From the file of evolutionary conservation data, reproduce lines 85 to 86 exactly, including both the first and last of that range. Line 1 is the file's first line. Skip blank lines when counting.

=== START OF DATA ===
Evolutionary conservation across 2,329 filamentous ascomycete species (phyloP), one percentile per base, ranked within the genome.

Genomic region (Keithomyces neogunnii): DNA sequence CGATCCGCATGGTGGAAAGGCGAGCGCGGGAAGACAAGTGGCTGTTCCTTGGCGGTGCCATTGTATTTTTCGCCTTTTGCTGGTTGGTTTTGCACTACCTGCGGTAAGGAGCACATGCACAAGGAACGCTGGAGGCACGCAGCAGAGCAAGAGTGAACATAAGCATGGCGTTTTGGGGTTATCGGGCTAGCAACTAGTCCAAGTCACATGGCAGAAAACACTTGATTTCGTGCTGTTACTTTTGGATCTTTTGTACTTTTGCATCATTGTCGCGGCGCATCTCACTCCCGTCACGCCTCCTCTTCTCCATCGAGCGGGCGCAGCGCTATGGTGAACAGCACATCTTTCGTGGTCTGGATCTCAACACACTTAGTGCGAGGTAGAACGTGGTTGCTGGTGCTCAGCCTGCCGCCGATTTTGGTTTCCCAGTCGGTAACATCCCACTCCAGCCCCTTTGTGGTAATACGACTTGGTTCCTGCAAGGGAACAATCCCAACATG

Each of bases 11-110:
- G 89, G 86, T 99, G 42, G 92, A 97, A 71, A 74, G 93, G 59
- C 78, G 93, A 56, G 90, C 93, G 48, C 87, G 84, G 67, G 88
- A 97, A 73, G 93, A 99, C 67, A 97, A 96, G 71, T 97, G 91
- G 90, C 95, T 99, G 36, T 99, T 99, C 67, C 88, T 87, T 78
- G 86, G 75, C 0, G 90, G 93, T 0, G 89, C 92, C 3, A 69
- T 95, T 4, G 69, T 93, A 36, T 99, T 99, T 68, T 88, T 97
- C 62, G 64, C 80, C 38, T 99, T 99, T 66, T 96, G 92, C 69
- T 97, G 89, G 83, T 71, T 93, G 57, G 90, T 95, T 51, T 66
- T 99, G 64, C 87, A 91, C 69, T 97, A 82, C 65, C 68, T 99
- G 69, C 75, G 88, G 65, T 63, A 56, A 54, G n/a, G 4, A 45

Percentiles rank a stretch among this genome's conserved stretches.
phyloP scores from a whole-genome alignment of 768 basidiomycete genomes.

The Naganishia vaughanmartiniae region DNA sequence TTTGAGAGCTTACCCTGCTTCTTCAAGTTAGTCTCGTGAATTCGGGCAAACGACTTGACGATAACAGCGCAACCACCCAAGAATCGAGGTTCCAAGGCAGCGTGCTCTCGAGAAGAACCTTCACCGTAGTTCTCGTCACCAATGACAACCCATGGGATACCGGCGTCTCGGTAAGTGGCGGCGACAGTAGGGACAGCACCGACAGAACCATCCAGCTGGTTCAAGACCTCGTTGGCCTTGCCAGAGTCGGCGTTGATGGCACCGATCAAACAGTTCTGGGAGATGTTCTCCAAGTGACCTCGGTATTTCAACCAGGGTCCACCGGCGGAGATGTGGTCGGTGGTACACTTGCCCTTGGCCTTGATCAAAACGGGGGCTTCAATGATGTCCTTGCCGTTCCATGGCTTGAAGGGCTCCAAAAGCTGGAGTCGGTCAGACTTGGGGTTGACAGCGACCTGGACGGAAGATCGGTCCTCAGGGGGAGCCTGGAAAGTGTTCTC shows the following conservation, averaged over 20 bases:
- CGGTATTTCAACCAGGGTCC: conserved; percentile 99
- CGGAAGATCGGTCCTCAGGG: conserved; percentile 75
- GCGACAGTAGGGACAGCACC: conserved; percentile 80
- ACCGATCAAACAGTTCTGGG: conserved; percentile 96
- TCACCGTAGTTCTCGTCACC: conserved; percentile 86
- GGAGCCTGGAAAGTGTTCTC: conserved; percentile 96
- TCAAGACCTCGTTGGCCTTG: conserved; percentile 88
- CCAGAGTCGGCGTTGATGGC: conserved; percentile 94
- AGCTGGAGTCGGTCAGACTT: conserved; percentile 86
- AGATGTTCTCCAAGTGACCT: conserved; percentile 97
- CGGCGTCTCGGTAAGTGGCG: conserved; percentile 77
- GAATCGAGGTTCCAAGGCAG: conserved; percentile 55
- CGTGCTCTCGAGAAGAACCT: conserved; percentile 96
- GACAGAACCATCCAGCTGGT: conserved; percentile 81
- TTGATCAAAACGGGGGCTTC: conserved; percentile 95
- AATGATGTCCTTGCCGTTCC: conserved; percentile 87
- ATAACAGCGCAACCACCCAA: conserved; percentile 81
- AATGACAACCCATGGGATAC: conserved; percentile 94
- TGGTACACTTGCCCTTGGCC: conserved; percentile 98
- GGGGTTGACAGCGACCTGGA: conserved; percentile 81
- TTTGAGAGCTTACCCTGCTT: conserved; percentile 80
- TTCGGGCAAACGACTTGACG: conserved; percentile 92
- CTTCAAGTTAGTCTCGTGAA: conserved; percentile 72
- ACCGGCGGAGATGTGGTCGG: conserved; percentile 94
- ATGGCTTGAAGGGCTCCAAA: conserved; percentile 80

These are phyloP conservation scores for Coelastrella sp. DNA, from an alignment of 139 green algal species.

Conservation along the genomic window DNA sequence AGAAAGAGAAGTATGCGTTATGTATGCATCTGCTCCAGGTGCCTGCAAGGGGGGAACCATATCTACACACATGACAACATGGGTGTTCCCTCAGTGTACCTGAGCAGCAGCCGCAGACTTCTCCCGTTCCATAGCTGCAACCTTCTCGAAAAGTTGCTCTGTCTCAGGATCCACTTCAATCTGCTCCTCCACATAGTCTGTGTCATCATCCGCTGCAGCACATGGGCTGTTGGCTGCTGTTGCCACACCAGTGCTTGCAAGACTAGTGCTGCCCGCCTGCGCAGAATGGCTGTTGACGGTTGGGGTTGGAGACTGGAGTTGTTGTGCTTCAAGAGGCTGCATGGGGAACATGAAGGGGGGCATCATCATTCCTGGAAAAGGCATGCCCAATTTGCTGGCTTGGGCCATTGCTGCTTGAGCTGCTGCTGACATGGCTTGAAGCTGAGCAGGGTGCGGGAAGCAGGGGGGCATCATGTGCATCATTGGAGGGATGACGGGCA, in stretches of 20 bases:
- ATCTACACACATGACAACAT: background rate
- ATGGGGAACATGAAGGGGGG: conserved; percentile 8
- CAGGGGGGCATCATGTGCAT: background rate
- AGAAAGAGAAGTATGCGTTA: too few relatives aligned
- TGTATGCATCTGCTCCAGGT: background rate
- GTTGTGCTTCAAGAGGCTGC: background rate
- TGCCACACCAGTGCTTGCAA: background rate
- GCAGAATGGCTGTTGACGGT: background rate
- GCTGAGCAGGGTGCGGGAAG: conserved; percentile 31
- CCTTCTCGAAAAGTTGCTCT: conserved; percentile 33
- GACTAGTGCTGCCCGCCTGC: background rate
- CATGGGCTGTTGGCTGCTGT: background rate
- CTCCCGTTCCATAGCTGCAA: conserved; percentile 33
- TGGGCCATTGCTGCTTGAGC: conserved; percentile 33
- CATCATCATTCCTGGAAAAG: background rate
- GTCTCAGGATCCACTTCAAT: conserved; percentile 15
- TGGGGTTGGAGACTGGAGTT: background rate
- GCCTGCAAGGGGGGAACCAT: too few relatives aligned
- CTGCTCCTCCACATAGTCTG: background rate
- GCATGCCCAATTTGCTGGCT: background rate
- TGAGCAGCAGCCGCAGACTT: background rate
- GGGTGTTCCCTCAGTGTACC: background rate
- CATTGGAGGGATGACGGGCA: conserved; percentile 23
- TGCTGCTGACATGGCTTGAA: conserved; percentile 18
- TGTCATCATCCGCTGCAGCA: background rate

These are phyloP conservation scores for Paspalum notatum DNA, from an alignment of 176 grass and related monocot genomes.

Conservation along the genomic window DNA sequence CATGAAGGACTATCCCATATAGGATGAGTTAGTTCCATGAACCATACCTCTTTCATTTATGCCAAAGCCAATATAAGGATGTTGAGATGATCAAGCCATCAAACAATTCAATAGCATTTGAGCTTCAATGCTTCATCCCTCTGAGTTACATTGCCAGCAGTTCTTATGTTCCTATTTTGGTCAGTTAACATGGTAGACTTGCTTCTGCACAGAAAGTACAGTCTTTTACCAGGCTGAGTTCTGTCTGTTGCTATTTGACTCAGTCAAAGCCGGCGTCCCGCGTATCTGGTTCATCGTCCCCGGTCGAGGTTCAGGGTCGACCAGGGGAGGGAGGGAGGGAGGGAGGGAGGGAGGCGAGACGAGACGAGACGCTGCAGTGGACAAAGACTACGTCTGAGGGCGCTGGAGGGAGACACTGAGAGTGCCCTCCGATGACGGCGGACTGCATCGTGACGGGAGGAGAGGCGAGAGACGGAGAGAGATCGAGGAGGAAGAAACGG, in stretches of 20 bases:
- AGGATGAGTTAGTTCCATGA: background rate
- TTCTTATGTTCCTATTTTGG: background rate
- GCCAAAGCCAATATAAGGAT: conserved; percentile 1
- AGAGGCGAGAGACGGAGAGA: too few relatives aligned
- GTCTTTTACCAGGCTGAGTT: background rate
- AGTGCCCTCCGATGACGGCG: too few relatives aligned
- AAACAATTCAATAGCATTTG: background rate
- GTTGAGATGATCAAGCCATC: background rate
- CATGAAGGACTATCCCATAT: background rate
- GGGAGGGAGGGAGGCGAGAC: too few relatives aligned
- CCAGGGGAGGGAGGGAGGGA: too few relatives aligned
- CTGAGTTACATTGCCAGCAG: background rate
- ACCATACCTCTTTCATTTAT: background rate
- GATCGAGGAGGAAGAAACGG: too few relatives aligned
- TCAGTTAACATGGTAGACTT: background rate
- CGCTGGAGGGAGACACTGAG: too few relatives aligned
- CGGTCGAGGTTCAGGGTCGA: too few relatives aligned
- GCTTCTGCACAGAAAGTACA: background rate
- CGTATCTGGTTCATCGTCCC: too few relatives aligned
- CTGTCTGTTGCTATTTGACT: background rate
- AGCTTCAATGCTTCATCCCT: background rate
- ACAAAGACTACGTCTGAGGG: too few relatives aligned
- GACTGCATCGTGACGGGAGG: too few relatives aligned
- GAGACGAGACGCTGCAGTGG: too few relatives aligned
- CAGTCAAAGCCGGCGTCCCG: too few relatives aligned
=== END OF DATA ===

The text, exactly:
- TCAGTTAACATGGTAGACTT: background rate
- CGCTGGAGGGAGACACTGAG: too few relatives aligned